Good Fruit Grower

May 15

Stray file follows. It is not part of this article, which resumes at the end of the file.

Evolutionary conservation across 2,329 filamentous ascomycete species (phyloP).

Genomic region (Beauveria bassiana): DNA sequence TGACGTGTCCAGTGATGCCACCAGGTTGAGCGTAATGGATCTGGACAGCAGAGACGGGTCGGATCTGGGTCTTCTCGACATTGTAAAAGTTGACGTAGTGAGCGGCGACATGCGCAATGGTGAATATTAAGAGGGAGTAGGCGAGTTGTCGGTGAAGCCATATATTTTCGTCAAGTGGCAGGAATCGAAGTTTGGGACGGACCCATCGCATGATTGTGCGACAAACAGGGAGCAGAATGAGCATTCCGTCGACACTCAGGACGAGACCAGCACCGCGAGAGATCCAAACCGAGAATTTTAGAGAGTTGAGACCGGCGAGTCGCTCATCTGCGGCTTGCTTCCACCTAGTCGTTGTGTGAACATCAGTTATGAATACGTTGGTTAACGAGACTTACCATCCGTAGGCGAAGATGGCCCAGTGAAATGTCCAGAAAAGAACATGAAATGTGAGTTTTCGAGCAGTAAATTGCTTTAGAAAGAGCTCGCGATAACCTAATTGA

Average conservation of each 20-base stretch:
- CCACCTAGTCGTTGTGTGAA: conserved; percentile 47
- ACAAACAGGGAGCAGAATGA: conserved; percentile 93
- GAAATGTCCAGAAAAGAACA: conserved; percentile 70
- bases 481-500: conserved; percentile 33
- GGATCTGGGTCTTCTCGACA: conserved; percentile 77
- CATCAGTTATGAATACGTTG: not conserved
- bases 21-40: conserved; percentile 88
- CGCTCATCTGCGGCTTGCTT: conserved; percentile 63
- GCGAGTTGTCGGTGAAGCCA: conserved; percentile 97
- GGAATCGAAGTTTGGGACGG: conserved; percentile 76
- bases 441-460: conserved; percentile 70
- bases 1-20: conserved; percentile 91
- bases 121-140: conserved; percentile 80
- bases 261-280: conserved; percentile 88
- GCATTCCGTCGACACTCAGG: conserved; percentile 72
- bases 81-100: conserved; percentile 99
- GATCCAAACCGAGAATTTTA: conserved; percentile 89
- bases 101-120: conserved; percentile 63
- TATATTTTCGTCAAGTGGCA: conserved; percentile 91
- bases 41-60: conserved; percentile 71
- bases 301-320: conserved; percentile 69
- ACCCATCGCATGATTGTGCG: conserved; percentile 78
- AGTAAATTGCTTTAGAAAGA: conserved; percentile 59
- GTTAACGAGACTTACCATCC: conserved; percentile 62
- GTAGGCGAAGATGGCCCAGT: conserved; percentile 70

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30 MAY 15, 2016 Good Fruit Grower Research underway to study leafhopper vectors of Western X. by Holly Ferguson S ince 2010, sweet cherry growers in Washington have found an increased incidence of trees showing undersized and unmarketable fruit at ripening time. Widespread infection of cherry trees with the agent or agents causing this con- dition known as little cherry disease (LCD) has growers concerned about the extent of economic damage to their orchards and how long this outbreak will last. How the infection spreads among trees has not been fully investigated although insect vectors, i.e., leafhop- pers and mealybugs, have been implicated. While more information is sought on this disease, growers are advised to remove infected trees and manage insect populations with broad-spectrum insecticides. Unfortunately, these treatments often kill non-target insects and beneficial organisms. Little cherry disease can be caused by little cherry virus 1 (LChV1) and/or little cherry virus 2 (LChV2). Western X disease, caused by a specialized bacteria named Western X phytoplasma (WX), is a related disease. LChV2 is transmitted by mealybugs, and WX is known to be vectored by leafhoppers. A 2014 study conducted by Washington State University's Clean Plant Center Northwest (CPCNW) showed that LChV2 was the most prevalent pathogen detected in cherry samples showing symptoms of LCD, followed by WX. LChV1 was rarely found and was always in co-infection with LChV2 or WX. With Western X phytoplasma infection, symptoms include fruit that is undersized, light pink or strawlike in color, and bitter in taste. Red and light pink cherries may be seen in the same bunch. Symptoms develop slowly; a tree infected in late summer may not show symptoms until the next summer or fall. Cherry trees on Mahaleb rootstocks are particularly sensitive to WX infection and will typically decline rapidly within one to two seasons of the initial infection. Some notably different symptoms seen with infection by LChV1 and LChV2 include prema- ture fall coloration in certain cultivars (Canindex 1), and late-ripening and flavorless fruit. In Washington, Western X disease was first reported in peaches at the 1940 Washington State Horticultural Association meeting and in cherries at the 1946 meet- ing. Work done in the early 1950s at what was then called the Tree Fruit Experiment Station in Wenatchee, Washington, determined that only certain leafhoppers were capable of transmitting the pathogen from fruit tree to fruit tree. Studies conducted by Washington and Idaho scientists showed that the geminate leafhopper Renewed focus on little cherry disease Good to Know Targeting all leafhoppers with insecticide sprays when only one or two species are culprits is not economically justified. A new standard in spotted wing drosophila detection • Early detection in low population density • Superior attraction in wide range of crops and locations • Extended field life • Scentry SWD Lure performed better than competing lure systems in recent field trials SWD LURE & TRAP SOLUTION Source: Dr. Elizabeth H. Beers, 2014 WSU-TFREC Trece™ is a trademark owned by Trece, Inc. Contact your local distributor or call 1-800-735-5323 Visit our website, THE SPIDER POLETM THE SPIDER POLETM THE SPIDER POLETM Cherr y Thinner Cherr y Thinner 1811 Thompson Road • Cowiche, WA 509 678-4951 • Fax 509 678-4952 NOW - NO MORE LADDERS ! • Substantial labor cost reduction • Faster and easier thinning of all varieties of cherries • Easy to learn how to use • Light weight for all day use • Able to add on extension to handle • Self Cleaning • Thin Clumps and reduce mildew • Always wear eye protection Call Foothills Today !

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